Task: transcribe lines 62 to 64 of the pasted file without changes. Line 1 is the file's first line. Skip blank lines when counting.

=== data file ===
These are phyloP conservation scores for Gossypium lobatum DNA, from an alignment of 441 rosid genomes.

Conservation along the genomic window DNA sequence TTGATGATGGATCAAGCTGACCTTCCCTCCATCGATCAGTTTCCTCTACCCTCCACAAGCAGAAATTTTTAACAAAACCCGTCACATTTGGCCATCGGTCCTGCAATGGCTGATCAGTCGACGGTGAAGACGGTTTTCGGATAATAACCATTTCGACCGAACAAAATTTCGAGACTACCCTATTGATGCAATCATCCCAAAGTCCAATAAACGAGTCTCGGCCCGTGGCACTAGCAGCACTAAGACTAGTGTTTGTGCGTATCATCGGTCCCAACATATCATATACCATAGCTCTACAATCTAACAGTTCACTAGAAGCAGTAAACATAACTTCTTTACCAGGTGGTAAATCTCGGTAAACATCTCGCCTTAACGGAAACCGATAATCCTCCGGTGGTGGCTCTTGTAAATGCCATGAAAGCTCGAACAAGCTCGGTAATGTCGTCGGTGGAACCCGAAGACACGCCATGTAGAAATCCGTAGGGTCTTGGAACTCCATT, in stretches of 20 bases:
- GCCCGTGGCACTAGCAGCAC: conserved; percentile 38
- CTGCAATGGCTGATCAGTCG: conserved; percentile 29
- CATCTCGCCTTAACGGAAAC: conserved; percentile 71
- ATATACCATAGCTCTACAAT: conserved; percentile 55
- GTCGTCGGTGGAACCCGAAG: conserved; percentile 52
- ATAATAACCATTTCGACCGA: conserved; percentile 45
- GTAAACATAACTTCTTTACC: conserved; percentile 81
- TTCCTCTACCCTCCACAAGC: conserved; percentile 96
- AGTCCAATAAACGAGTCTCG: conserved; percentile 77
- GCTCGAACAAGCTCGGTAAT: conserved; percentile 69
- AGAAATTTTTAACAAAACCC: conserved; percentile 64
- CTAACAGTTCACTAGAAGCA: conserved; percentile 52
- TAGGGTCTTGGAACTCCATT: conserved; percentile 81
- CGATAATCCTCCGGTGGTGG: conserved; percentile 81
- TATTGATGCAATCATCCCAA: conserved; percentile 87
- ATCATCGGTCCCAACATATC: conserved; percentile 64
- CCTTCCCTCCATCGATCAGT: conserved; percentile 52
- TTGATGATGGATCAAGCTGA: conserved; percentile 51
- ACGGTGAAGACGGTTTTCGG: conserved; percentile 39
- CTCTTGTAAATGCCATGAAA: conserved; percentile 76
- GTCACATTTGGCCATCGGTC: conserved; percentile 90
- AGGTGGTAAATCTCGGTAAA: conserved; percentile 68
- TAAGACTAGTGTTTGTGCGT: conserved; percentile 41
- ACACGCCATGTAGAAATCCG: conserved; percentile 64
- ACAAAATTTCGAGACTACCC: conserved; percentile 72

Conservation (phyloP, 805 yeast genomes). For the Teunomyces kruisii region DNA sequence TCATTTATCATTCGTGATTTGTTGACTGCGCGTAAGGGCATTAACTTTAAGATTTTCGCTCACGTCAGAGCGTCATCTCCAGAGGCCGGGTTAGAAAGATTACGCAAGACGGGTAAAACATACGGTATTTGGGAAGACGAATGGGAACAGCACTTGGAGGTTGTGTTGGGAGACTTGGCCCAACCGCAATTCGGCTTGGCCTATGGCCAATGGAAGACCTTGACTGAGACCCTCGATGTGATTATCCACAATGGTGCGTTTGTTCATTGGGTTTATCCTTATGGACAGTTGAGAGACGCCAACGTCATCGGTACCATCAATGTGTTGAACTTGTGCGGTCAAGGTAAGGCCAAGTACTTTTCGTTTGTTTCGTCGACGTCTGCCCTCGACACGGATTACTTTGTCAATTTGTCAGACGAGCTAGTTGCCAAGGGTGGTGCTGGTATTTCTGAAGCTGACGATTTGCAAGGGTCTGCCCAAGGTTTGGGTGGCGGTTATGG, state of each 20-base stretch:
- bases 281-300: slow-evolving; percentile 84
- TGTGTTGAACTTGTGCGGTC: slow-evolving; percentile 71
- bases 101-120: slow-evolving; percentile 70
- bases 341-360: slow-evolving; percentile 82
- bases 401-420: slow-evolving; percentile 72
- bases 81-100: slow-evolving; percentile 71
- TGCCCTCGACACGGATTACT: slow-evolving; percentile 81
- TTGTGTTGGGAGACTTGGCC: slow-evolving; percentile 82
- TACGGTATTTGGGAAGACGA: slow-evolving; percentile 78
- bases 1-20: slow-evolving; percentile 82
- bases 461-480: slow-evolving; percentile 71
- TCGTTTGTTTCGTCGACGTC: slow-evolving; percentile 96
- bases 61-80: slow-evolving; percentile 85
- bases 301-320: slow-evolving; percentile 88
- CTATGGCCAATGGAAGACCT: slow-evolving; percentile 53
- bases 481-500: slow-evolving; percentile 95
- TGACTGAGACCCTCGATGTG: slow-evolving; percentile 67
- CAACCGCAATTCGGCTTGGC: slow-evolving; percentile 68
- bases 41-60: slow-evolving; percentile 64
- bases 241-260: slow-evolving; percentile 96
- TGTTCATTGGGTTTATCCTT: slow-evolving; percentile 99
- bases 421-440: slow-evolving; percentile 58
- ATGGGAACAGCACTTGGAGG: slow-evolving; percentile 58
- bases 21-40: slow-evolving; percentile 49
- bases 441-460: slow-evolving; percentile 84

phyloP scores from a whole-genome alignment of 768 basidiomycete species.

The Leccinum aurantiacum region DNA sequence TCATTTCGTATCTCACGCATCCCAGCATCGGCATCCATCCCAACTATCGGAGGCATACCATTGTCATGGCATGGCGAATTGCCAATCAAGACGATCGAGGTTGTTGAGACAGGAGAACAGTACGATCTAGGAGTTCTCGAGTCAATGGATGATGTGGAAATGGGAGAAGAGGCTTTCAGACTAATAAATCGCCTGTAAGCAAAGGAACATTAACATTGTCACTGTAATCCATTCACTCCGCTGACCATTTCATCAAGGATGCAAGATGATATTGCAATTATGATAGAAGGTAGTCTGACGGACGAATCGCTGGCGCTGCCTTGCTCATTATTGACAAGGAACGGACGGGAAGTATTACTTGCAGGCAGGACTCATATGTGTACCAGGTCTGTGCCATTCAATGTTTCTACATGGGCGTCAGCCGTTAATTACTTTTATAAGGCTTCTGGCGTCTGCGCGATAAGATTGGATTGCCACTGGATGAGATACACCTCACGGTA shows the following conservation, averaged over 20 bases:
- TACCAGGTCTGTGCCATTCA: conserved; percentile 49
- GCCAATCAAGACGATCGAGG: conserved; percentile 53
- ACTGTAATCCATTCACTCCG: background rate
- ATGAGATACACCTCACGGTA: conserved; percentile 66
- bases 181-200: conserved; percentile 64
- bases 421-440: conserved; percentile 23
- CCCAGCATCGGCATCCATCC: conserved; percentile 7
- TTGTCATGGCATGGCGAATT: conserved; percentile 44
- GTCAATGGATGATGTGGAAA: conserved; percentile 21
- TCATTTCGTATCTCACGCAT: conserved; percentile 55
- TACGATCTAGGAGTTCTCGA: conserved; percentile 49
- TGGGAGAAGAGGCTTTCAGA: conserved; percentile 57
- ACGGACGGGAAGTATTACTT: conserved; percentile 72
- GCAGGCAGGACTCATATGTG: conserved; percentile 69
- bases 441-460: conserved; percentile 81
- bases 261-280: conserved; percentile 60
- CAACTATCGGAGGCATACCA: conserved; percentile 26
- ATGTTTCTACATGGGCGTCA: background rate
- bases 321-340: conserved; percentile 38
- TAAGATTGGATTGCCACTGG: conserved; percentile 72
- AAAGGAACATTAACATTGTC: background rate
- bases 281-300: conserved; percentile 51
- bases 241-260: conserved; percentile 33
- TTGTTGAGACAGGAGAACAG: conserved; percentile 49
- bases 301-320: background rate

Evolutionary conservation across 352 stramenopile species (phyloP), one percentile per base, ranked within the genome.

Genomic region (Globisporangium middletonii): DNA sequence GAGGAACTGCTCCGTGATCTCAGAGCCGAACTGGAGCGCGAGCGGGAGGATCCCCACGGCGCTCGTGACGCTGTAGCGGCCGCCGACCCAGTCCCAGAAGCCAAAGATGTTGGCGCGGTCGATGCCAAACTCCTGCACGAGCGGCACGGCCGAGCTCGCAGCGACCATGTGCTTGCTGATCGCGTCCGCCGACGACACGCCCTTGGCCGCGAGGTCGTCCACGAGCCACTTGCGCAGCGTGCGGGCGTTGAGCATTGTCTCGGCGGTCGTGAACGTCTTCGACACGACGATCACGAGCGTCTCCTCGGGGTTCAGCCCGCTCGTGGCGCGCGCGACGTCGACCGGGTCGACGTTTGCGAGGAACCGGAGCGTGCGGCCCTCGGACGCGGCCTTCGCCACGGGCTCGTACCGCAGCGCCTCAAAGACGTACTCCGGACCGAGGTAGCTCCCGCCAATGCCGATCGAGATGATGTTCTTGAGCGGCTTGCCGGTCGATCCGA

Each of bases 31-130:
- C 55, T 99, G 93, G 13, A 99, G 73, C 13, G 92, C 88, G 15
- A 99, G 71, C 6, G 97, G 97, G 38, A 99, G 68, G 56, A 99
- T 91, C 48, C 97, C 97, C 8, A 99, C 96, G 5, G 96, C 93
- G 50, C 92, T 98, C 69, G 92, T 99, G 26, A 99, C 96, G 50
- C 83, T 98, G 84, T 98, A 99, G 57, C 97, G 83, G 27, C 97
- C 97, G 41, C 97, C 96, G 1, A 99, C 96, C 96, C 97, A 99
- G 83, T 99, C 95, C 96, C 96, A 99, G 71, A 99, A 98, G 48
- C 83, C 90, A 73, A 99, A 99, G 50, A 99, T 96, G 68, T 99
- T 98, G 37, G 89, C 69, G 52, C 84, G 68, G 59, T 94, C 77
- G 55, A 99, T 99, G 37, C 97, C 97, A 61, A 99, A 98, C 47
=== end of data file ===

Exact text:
- CCCAGCATCGGCATCCATCC: conserved; percentile 7
- TTGTCATGGCATGGCGAATT: conserved; percentile 44
- GTCAATGGATGATGTGGAAA: conserved; percentile 21